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originally posted by: FauxMulder
Gotta give good ol' Brad Pitt some credit
She described the nauseating experience to Pitt, who confronted Weinstein at a theater premiere. “Brad threatened Harvey,” a source told People magazine. “He got right in his face, poked him in the chest and said, ‘You will not ever do this to Gwyneth ever again!’” “The Curious Case of Benjamin Button” star, who grew up in Springfield, Missouri, “made it clear there would be consequences” if Weinstein tried anything again — and “described it as giving Harvey a ‘Missouri whooping,’” according to the source. “He made it absolutely clear this was not going to happen again and it didn’t,” the source told the mag
Though I'm curious what a "Missouri whooping" would entail
This scandal is obviously going to grow...and it appears that there is a DOJ fear that Weinstein may be attempting to leave the country in order to avoid arrest for 'criminal sexual acts'.
Donald Trump’s lawyer has claimed his comments about the women who accused him of sexual assault and harassment should not be taken literally.
originally posted by: FauxMulder
a reply to: IAMTAT
I have a feeling he will take the suicide road, either by choice or force.
He probably has dirt on A LOT of powerful people. A man with nothing left to lose cant be left running around with all that info.
The film executive hired private investigators, including ex-Mossad agents, to track actresses and journalists.
In the fall of 2016, Harvey Weinstein set out to suppress allegations that he had sexually harassed or assaulted numerous women. He began to hire private security agencies to collect information on the women and the journalists trying to expose the allegations. According to dozens of pages of documents, and seven people directly involved in the effort, the firms that Weinstein hired included Kroll, which is one of the world’s largest corporate-intelligence companies, and Black Cube, an enterprise run largely by former officers of Mossad and other Israeli intelligence agencies. Black Cube, which has branches in Tel Aviv, London, and Paris, offers its clients the skills of operatives “highly experienced and trained in Israel’s elite military and governmental intelligence units,” according to its literature.
Two private investigators from Black Cube, using false identities, met with the actress Rose McGowan, who eventually publicly accused Weinstein of rape, to extract information from her. One of the investigators pretended to be a women’s-rights advocate and secretly recorded at least four meetings with McGowan. The same operative, using a different false identity and implying that she had an allegation against Weinstein, met twice with a journalist to find out which women were talking to the press. In other cases, journalists directed by Weinstein or the private investigators interviewed women and reported back the details.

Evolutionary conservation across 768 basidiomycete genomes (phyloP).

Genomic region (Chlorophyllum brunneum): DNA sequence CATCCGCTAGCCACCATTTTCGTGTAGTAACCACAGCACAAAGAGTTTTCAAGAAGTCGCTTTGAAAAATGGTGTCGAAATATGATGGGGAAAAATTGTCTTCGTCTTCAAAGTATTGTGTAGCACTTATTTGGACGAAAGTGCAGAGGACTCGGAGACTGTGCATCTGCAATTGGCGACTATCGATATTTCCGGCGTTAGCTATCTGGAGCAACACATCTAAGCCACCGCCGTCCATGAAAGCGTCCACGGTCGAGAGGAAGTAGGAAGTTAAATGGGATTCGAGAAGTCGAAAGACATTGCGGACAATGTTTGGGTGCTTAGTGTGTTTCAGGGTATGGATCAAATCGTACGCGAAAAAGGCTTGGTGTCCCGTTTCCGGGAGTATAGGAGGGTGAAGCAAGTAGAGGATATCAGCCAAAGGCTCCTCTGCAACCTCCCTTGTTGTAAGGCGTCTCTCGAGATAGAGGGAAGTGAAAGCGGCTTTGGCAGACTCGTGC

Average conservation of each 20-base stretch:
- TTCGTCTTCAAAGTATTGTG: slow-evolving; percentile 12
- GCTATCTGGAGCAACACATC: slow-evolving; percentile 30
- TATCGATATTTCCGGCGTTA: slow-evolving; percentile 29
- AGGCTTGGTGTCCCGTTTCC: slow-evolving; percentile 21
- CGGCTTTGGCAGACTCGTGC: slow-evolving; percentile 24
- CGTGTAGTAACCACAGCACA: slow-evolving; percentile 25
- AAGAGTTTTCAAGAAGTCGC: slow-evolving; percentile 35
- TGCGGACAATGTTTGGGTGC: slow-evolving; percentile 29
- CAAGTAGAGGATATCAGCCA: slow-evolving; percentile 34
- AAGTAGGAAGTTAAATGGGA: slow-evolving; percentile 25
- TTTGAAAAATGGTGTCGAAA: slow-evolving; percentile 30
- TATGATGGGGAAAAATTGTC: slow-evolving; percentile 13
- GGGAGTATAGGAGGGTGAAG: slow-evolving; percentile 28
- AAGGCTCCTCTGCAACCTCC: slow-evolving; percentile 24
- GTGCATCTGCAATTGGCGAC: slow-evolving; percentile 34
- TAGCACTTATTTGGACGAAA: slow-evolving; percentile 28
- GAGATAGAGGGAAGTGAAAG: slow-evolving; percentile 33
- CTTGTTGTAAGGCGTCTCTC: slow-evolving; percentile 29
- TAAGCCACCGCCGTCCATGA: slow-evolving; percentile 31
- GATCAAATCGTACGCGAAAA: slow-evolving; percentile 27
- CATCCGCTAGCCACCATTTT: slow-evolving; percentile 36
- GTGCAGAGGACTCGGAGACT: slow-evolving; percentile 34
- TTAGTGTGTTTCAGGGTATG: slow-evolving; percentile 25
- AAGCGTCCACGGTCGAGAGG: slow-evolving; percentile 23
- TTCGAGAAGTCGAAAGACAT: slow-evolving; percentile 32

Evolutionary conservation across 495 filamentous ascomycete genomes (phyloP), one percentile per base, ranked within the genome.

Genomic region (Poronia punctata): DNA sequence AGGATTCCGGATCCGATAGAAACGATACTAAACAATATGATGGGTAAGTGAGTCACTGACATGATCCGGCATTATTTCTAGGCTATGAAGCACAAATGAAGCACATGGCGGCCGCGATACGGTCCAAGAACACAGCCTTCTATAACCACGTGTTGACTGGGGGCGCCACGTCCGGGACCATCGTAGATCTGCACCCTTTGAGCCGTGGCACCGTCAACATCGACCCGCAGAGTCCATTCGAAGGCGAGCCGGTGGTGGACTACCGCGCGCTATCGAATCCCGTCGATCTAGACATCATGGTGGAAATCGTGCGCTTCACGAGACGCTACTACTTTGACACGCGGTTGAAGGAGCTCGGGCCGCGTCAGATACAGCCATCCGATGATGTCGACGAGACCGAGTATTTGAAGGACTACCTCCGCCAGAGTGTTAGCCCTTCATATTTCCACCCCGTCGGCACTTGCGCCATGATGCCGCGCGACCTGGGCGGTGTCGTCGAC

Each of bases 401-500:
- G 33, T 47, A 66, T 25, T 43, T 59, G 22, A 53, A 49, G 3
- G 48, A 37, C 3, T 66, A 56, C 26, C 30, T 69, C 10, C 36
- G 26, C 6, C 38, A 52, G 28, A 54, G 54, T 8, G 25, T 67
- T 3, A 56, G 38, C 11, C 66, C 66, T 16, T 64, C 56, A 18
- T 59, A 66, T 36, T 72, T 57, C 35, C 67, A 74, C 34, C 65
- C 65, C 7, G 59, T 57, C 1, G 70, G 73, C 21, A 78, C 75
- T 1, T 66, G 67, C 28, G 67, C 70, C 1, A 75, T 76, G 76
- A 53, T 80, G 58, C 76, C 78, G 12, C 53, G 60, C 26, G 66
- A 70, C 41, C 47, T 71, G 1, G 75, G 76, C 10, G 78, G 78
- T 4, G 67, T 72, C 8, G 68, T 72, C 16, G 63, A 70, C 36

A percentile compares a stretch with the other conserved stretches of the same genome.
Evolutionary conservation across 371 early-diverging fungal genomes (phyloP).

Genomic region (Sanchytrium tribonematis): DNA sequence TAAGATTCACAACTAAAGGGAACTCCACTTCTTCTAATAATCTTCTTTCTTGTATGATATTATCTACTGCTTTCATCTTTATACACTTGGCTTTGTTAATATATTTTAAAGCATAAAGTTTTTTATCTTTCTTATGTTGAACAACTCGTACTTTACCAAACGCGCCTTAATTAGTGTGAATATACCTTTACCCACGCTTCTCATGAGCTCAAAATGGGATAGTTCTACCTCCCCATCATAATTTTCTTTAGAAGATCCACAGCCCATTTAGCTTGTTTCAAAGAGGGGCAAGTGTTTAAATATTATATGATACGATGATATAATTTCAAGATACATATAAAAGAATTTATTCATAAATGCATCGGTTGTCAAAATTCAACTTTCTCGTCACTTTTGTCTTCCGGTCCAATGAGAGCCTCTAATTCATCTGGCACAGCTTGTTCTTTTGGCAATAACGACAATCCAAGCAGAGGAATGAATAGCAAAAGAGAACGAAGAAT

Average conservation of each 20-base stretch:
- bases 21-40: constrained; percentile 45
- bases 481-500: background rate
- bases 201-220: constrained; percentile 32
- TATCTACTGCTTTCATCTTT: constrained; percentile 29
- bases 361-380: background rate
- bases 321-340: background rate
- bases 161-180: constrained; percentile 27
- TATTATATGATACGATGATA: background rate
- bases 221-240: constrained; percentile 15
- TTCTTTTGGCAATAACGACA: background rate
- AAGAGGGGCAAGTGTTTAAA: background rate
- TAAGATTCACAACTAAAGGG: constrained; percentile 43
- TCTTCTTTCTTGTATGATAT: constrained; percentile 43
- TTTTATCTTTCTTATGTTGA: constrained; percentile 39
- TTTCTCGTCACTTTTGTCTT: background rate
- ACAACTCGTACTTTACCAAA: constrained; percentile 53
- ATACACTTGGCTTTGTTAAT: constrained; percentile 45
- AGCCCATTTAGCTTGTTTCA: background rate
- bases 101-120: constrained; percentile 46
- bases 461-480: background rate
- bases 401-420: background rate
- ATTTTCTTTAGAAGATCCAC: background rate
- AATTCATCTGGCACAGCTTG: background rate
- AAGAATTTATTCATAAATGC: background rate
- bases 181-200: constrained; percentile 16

The explicit goal of the investigations, laid out in one contract with Black Cube, signed in July, was to stop the publication of the abuse allegations against Weinstein that eventually emerged in the New York Times and The New Yorker. Over the course of a year, Weinstein had the agencies “target,” or collect information on, dozens of individuals, and compile psychological profiles that sometimes focussed on their personal or sexual histories. Weinstein monitored the progress of the investigations personally. He also enlisted former employees from his film enterprises to join in the effort, collecting names and placing calls that, according to some sources who received them, felt intimidating.
In some cases, the investigative effort was run through Weinstein’s lawyers, including David Boies, a celebrated attorney who represented Al Gore in the 2000 Presidential-election dispute and argued for marriage equality before the U.S. Supreme Court. Boies personally signed the contract directing Black Cube to attempt to uncover information that would stop the publication of a Times story about Weinstein’s abuses, while his firm was also representing the Times, including in a libel case.
Boies confirmed that his firm contracted with and paid two of the agencies and that investigators from one of them sent him reports, which were then passed on to Weinstein. He said that he did not select the firms or direct the investigators’ work. He also denied that the work regarding the Times story represented a conflict of interest. Boies said that his firm’s involvement with the investigators was a mistake. “We should not have been contracting with and paying investigators that we did not select and direct,” he told me. “At the time, it seemed a reasonable accommodation for a client, but it was not thought through, and that was my mistake. It was a mistake at the time.”